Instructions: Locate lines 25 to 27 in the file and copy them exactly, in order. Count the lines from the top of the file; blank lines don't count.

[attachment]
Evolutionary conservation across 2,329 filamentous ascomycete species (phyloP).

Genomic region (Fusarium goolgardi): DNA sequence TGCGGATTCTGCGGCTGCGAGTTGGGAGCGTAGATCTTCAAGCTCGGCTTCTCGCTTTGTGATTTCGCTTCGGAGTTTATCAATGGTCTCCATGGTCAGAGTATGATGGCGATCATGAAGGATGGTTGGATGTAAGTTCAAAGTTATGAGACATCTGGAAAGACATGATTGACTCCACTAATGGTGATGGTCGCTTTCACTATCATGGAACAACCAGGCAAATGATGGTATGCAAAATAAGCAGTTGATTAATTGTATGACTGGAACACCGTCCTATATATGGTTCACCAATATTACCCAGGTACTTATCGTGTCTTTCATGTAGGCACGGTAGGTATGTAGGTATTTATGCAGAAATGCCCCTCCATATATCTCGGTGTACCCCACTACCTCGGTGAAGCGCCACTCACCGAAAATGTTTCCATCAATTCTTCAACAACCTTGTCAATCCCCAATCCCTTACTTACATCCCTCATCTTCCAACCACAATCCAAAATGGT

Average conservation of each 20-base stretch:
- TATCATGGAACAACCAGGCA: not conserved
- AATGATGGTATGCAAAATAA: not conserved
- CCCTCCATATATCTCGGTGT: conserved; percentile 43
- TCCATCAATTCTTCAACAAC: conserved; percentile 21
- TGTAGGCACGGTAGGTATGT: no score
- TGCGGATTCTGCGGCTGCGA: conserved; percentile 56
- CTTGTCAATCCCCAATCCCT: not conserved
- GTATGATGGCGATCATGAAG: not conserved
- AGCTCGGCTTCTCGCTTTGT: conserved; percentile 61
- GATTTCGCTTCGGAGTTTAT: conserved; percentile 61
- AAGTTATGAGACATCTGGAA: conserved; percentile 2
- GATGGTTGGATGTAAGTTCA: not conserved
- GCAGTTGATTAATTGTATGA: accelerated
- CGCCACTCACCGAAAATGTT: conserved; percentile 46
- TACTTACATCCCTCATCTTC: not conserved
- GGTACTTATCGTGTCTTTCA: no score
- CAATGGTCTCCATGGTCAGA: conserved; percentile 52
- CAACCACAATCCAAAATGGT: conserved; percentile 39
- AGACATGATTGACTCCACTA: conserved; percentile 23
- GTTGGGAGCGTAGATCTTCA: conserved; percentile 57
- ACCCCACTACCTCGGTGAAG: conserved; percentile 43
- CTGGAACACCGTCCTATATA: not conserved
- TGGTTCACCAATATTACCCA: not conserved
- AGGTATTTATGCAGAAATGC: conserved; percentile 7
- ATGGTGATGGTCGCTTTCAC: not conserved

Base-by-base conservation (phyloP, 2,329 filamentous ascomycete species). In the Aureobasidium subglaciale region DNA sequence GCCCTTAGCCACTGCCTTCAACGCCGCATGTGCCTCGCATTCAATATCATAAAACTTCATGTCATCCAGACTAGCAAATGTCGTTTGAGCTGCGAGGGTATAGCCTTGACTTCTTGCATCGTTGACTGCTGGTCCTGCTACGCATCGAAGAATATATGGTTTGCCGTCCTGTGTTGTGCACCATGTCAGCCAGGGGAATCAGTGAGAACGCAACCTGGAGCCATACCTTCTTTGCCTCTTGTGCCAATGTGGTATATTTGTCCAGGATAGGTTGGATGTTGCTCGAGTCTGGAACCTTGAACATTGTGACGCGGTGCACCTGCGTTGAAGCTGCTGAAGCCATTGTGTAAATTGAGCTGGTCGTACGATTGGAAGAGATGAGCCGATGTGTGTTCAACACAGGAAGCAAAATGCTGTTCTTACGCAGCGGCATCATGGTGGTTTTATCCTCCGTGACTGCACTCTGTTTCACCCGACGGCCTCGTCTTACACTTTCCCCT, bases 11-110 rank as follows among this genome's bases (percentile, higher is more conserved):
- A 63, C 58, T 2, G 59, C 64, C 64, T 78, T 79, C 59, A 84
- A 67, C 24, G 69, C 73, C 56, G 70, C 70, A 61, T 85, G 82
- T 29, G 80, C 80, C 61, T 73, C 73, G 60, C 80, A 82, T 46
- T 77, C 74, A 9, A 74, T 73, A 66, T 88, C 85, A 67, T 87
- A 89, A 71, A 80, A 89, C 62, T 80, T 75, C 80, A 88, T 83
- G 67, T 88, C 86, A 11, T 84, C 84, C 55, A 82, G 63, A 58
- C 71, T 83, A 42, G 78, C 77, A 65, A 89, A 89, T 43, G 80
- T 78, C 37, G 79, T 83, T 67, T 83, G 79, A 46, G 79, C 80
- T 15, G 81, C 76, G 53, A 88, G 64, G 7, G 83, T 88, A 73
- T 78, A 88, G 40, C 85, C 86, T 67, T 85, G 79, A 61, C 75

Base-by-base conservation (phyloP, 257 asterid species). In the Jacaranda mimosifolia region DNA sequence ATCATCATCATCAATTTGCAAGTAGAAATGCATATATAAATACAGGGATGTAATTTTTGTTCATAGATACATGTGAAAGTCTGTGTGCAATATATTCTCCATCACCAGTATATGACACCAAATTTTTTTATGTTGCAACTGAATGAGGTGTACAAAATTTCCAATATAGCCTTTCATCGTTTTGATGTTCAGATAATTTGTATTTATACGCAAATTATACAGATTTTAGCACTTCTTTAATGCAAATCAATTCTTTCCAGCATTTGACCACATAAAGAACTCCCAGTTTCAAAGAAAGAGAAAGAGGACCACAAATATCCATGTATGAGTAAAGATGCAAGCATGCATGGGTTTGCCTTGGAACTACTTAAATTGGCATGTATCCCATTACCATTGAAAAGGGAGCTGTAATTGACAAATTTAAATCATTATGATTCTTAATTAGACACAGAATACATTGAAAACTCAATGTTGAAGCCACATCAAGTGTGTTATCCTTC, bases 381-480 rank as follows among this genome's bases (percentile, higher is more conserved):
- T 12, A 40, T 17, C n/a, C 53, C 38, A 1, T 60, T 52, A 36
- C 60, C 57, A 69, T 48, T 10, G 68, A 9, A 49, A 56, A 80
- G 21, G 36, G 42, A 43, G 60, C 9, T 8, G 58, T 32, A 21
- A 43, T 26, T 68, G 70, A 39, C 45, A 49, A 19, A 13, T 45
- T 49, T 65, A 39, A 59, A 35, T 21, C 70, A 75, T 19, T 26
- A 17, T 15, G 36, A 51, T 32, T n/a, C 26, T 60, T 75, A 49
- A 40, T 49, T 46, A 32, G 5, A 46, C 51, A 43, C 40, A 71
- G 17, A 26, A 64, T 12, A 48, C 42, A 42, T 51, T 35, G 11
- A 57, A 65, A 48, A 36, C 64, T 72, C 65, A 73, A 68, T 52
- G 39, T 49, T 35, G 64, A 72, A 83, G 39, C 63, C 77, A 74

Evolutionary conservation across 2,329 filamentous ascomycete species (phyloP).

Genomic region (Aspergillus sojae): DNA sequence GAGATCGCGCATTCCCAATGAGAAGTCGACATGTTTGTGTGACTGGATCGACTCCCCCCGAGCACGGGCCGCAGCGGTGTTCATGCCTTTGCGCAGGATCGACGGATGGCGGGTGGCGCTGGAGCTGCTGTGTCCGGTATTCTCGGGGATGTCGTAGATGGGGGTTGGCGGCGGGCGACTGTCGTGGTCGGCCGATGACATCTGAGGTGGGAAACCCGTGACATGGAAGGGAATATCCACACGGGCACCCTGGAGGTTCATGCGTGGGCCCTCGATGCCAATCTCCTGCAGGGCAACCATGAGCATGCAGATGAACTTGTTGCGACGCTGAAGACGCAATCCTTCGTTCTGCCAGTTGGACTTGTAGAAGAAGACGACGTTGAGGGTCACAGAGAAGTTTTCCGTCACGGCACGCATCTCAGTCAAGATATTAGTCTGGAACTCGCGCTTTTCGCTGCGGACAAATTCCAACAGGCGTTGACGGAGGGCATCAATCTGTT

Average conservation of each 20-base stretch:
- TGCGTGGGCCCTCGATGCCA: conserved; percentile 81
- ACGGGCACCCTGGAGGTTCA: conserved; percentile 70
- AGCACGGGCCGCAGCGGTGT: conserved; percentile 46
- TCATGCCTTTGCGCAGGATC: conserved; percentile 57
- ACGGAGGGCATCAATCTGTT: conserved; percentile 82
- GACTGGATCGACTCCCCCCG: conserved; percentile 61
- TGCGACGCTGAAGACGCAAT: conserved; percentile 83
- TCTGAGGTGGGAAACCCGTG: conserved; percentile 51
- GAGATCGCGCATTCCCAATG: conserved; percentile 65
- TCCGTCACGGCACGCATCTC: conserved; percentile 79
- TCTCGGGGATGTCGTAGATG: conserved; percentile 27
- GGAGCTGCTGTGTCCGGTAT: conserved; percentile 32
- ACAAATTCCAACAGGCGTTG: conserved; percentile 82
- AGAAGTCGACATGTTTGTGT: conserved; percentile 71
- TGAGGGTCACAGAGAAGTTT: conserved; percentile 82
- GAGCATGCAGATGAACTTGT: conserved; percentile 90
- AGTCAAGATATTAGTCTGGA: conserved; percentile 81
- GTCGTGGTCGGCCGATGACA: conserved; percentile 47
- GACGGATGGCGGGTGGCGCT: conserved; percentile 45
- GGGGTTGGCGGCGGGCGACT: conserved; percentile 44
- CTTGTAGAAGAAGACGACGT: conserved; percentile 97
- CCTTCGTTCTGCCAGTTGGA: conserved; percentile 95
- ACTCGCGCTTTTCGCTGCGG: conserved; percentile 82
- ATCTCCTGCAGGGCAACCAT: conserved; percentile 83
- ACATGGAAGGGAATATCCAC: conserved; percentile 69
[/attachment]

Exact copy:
- CTGGAACACCGTCCTATATA: not conserved
- TGGTTCACCAATATTACCCA: not conserved
- AGGTATTTATGCAGAAATGC: conserved; percentile 7